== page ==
Jackfruit cutlets. Representational photograph
In the 1930s, my grandmother Krishna Mishra got married into a family residing in Darbhanga, Bihar. Darbhanga was at the time a prosperous principality, and my grandfather, a lawyer, worked as an advisor to the maharaja of Darbhanga. They lived in this massive colonial bungalow, surrounded by mango and white tamarind trees. My grandparents had nine children of their own, but my granny often had guests over, mostly students from Darbhanga’s medical college who would drop in for a meal. Nine kids and a lot of guests demanded a full-fledged kitchen, and a large, well-stocked granary. Our granary was stocked with wheat, rice, fresh spices and, among others, whole chillies, and there was a mortar and pestle, brass plates, and a chulha, fired by wood from the mango trees.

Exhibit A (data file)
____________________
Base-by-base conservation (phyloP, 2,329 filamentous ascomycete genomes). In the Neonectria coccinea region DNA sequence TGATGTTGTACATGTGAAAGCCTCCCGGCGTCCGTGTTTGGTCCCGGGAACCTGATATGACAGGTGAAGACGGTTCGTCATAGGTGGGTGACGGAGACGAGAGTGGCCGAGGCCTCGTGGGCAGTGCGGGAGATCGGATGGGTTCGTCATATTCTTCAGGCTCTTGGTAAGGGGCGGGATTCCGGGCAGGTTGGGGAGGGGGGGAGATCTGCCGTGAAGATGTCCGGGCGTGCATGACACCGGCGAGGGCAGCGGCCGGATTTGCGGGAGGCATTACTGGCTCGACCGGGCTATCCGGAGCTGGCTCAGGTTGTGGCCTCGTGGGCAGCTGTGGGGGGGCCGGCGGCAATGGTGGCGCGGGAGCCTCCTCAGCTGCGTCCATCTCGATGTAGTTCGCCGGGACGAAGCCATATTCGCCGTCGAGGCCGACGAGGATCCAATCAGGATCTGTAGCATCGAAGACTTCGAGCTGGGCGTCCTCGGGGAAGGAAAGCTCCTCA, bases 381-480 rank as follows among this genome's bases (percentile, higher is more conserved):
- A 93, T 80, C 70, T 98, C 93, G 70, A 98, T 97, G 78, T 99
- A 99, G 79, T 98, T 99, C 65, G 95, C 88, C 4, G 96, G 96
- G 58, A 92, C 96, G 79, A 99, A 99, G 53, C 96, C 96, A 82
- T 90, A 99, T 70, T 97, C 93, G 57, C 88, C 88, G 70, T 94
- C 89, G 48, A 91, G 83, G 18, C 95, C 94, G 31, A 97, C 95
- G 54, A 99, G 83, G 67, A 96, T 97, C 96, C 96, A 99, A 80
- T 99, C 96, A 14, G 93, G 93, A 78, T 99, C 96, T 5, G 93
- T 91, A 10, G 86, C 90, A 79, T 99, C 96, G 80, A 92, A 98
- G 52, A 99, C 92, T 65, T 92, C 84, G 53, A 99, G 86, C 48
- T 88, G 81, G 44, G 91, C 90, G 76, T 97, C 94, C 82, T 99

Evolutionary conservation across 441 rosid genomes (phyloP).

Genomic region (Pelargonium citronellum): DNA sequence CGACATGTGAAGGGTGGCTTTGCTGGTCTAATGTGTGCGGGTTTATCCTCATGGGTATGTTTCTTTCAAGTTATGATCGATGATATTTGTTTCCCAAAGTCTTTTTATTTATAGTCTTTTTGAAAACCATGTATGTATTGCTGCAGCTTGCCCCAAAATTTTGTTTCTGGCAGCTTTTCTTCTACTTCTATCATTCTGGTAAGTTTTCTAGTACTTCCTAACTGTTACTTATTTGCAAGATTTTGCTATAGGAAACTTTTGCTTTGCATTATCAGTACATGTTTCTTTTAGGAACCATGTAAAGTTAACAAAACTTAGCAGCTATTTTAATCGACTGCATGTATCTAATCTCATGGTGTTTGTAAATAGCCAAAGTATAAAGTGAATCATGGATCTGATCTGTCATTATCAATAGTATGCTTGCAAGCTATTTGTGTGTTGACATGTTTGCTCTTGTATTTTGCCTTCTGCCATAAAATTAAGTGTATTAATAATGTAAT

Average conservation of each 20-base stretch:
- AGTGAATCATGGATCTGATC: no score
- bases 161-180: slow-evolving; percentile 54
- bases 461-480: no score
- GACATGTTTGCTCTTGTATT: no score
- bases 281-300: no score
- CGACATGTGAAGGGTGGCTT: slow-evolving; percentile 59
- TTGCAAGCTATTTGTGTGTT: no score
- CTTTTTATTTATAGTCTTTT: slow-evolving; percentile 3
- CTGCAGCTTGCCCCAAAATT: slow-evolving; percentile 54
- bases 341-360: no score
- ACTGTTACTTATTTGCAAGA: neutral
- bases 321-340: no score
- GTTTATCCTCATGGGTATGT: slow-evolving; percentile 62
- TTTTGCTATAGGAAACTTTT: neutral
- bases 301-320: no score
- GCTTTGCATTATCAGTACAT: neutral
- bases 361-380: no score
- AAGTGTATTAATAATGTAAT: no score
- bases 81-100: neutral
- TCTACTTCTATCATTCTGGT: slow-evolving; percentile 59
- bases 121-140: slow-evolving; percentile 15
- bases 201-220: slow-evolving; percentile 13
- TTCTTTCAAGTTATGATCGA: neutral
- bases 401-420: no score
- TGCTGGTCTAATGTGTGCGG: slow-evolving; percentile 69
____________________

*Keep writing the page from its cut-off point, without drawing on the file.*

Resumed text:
The author’s grandmother as a young bride in the 1930s
Krishna Mishra passed away in 1998, but, as far as possible, she would try and cook on a chulha, and she would never cook vegetables out of season. She was a strong woman — she read a lot and had passed her intermediate back in the day — and there was no arguing with her. She made her jackfruit cutlets when we visited her in Darbhanga as children. She also made paranthas, a kind of potato stew that was rich with onions and whole spices and dahi vadas. We are Sakaldwipiya Brahmins, who are believed to have Iranian roots and mostly eat fish since we settled by the Ganga, in Bihar. We are not too big on meat so jackfruit is an excellent substitute. Grandmother’s cutlets were fried in mustard oil, and were fleshy, garlicky and coated with rice flour. I cook it at least once every year, without fail, at my annual Holi get-together. I substitute the rice flour with dry bread or rava. It’s just easier, I think. Naturally, Krishna Mishra wouldn’t have approved.